‘A British Love Affair’, an exhibition exploring Marilyn Monroe’s connection with Britain, will be at the National Portrait Gallery from 29 September. The display is free to visit and coincides with the 50th anniversary of Monroe’s death.
Portraits of Monroe by British photographers will be shown alongside rare magazine covers, vintage prints, lobby cards and film stills to put the works in context.
Monroe arrived in Britain with her new husband, playwright Arthur Miller, on 14 July 1956. They arrived for the shooting of The Prince and the Showgirl with Laurence Olivier co-starring and directing. For 4 months she generated a buzz among the press as only she could, and the NPG will be displaying some rare Life magazine photos by photojournalist Larry Burrows, and press images of Monroe meeting the Queen amongst others.
The cinematographer on the film, Jack Cardiff, had a private sitting with Monroe for which she arrived nine hours late. His patience was rewarded however: Monroe inscribed on one of the dreamy images created with a wind machine and Vaseline over the lens, ‘Dearest Jack, if only I could be the way you created me.’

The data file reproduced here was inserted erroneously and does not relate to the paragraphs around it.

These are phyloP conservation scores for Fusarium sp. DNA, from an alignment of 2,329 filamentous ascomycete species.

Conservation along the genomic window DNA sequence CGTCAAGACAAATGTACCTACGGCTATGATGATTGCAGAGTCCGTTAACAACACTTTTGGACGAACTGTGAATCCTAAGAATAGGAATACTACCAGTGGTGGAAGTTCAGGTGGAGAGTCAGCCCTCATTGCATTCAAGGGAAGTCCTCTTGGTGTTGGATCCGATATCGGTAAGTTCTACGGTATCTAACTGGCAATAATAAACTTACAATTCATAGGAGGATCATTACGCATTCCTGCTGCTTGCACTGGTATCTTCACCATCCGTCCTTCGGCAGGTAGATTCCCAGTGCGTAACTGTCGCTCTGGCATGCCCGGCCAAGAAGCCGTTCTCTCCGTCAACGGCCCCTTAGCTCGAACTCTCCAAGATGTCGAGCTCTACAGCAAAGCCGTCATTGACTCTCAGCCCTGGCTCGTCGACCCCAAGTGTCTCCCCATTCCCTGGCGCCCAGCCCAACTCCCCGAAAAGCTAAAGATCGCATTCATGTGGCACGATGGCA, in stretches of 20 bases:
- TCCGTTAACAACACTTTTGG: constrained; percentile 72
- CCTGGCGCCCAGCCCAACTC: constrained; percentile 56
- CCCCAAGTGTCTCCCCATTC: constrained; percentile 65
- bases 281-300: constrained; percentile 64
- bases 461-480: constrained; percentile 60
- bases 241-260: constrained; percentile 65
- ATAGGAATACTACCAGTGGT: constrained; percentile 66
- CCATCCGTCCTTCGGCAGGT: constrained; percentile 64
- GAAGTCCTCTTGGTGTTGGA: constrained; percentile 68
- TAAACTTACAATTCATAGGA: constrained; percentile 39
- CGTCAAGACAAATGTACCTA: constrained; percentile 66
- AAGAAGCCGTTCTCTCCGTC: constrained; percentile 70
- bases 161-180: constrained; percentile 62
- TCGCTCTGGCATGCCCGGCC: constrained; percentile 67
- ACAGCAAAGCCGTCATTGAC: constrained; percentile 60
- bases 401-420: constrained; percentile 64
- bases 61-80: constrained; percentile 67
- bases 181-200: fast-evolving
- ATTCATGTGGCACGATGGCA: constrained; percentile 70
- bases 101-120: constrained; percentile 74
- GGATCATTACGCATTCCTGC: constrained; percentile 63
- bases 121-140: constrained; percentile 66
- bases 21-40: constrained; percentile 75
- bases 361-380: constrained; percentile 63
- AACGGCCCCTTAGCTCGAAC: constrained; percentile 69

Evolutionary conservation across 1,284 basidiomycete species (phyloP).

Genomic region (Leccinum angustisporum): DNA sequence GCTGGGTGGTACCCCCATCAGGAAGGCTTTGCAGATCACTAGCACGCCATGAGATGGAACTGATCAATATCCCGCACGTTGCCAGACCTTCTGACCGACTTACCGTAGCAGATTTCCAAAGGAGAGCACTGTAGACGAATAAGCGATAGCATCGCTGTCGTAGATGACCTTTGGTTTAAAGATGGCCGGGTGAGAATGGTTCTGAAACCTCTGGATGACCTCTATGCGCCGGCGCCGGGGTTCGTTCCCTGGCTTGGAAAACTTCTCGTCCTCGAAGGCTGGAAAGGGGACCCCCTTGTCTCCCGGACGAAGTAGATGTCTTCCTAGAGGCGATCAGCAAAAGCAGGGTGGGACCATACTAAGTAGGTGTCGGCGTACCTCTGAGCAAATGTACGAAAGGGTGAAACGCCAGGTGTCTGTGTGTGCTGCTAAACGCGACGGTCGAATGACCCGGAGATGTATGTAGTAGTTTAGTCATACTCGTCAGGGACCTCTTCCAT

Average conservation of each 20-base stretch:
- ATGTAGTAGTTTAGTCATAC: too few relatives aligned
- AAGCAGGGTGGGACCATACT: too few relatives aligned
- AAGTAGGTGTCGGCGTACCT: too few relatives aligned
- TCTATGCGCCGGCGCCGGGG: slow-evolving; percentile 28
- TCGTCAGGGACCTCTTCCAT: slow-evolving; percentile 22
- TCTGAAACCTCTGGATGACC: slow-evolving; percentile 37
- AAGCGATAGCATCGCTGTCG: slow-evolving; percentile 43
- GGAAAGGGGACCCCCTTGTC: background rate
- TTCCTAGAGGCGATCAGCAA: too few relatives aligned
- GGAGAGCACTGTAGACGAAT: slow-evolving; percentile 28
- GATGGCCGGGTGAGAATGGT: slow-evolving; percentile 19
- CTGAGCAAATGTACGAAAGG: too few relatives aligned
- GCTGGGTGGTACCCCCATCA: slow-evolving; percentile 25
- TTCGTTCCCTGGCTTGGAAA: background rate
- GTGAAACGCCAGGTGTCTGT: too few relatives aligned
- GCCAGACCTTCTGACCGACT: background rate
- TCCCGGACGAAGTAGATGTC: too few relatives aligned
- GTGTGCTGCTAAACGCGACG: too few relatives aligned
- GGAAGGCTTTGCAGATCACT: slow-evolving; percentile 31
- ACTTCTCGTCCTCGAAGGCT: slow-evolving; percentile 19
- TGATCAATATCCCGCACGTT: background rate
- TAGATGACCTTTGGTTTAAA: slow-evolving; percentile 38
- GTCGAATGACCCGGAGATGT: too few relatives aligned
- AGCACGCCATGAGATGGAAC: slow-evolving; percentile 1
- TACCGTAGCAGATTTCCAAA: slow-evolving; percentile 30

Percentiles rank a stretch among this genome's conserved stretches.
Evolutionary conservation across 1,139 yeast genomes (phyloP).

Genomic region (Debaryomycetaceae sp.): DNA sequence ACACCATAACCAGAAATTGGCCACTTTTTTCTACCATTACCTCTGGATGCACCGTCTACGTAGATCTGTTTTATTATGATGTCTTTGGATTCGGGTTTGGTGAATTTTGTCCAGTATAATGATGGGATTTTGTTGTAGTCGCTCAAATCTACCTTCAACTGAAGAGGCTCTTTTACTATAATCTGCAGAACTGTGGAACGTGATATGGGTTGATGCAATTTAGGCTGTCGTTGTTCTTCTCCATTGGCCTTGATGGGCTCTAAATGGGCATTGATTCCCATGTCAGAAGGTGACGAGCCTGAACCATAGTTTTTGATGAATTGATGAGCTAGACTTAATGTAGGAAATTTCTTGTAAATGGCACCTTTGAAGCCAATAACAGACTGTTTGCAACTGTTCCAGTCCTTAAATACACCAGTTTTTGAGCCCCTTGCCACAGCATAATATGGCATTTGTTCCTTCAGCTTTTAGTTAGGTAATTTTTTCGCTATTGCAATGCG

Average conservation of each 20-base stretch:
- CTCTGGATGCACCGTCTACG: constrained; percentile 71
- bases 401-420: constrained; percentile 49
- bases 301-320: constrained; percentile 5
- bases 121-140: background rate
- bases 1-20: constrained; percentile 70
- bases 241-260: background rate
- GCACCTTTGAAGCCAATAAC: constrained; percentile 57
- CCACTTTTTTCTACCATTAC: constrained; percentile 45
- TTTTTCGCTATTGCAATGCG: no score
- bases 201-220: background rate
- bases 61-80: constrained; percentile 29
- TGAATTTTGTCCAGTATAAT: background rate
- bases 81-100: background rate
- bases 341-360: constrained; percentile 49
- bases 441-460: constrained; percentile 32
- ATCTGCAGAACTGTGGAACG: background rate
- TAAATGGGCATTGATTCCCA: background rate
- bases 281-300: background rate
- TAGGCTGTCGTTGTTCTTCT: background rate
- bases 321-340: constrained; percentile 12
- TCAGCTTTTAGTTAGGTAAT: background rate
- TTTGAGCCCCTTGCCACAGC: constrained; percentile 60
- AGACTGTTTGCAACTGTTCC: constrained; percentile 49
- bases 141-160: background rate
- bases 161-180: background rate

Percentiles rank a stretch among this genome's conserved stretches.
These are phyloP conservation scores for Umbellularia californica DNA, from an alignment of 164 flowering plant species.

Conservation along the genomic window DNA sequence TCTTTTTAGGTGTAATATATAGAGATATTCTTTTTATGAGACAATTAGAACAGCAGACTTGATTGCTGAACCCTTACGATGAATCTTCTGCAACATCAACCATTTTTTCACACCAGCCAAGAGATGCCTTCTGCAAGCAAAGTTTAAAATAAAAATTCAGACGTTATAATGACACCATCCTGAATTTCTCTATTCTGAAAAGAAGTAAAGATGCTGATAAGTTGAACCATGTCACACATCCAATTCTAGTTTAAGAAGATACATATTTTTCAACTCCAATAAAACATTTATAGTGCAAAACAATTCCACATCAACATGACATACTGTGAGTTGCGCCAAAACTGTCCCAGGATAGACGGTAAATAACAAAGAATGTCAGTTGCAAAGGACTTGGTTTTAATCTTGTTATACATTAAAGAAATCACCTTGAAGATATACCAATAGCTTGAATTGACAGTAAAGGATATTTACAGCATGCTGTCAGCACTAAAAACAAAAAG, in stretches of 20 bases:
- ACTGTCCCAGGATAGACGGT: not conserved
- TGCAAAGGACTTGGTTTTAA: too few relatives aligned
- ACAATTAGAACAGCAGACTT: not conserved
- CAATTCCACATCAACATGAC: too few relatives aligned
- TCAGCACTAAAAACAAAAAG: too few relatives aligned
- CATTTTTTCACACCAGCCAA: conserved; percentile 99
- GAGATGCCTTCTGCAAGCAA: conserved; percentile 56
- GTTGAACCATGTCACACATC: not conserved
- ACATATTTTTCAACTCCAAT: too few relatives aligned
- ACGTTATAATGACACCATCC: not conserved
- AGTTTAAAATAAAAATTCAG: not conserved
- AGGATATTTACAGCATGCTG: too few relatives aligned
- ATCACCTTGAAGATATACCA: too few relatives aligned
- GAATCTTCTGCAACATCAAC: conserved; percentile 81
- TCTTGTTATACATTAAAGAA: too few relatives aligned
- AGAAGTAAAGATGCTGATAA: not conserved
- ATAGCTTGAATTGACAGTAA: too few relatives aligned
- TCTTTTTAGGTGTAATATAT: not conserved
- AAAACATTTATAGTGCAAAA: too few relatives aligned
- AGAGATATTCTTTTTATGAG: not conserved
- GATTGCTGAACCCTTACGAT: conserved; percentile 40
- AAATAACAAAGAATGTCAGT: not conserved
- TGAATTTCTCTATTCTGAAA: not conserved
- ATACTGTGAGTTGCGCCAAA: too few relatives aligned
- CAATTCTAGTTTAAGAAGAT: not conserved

British photographers who worked with Monroe during the 50s contributed greatly to the Monroe iconography. The display will include a selection of these photographs including Antony Beauchamp’s poses of Monroe in a yellow bikini (1951), Baron’s photographs from a Hollywood assignment (1954) and Cecil Beaton’s photographs taken in the Ambassador Hotel in New York (February 1956).
Marilyn Monroe: A British Love Affair will open on 29 September and run until 24 March 2013.